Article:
This month on 21 March at 3pm EST , New Scholars will meet ahead of ASEH to discuss conference themes/trends, panels not-to-be-missed, field trips, networking opportunities, and the politics of cross-border travel. Contact Mica (email@example.com) to join us!
Last month, NiCHE New Scholars met to discuss digital environmental history. Participants use DH as both a tool of analysis and as a publication platform.
Our introductions revealed a strong tendency toward digital mapping, popular in the discipline because of the strong correlation between environmental and spatial data. Participants noted that environmental historians might also be inclined toward mapping projects because they can feasibly be done by a lone researcher, and thus fit relatively easily into established patterns of disciplinary labour.
Yet collaboration was a reoccurring theme in our conversation – as a way of easing and improving digital work. This is especially true when it comes to data collection. Often our analysis is shaped significantly by what data is readily available via government or archival databases, rather than what data we would like to use for our analysis (but needs to be aggregated or created from scratch). In this sense we remain dependent on what archives or governments choose to digitise. (Interdisciplinary) collaboration is also the key to obtaining digital skills in academia. Participants noted the steep learning curve required for tools like ArcGIS and web design, and expressed their gratitude to lab-mates, expert colleagues, digital librarians, and map librarians for their help.
We also talked about the suites of new, user-friendly tools which reduce the amount of expertise required for digital analysis. Tools like Blueshift, OMEKA, Tableu, and ArcGIS Online make digital projects more accessible to those without specialised skills. We wondered if these new user-friendly programs/apps will replace the need for historians to acquire time-consuming skills like coding and ArcGIS in the future, especially since programs like ArcGIS are not always well-oriented toward historical data. Will future digital historians need to engage in the same kind of learning curve we did?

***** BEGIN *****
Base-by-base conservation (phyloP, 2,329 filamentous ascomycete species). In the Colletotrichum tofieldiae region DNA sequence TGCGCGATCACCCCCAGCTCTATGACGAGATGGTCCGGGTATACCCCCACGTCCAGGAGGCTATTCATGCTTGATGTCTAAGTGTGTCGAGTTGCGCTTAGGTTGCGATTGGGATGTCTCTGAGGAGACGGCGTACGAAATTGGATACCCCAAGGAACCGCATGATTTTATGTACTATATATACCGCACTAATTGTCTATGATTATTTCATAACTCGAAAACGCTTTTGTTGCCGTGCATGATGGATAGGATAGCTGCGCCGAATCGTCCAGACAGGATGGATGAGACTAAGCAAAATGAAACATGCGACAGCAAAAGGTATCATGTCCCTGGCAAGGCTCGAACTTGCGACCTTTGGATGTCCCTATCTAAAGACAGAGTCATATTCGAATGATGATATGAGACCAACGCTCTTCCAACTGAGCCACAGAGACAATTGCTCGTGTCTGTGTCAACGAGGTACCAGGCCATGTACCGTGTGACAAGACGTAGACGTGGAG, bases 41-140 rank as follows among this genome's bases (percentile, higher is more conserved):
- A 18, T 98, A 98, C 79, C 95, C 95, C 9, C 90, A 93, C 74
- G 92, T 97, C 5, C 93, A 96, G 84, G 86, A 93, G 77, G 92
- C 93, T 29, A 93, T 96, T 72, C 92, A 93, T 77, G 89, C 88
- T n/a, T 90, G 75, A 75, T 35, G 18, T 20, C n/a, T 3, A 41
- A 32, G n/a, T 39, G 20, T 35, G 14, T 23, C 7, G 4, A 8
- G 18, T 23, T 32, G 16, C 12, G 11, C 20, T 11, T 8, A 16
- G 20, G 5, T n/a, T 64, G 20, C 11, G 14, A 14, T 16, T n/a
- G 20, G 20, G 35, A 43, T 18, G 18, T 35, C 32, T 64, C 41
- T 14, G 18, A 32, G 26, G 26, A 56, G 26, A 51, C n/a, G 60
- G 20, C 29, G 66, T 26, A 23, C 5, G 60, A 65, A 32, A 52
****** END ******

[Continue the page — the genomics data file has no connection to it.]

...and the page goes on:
Most of the participants blog or otherwise engage in web-publishing. We noted that 1) public engagement has become increasingly important on the job market, and 2) that a strong web presence is essential for reaching non-academic audiences. These new audiences can be reached via facebook pages, twitter, and blogs as long as authors make their work findable (by using keywords, effective hashtags, and sharing widely). Participants noted that public input via the comment section can positively shape a research project by showing the historian what parts of her/his argument is the most translatable, useful, or compelling.
Finally, participants discussed underused digital tools, and reflected on future directions for analysis. We thought that digital history is particularly well-suited to transferring power to historical subjects. Self-interviewing, public forums, and facebook pages encourage community participation allow people to tell their own stories in their own ways. Techniques like story-boarding and sound-recording engages different human senses and might help to strengthen the role of oral history in historic research. We also talked about Dr. Sean Kheraj’s recent post about the use of virtual reality, and reflected on its potential as a powerful tool for exploring historical landscapes.
John Baeton (Mining Landscapes)
Caio Coelho (@CaoGris)
Jessica DeWitt (Historical DeWitticisms)
Mica Jorgenson (Ecologies of Gold)
Laura Larsen (@triticum_red)
Michael O’Hagen (POWs in Canada)
Robert Teigs (Robert Teigs – Digital History)
We were joined by Dr. Josh MacFadyen of Arizona State University.
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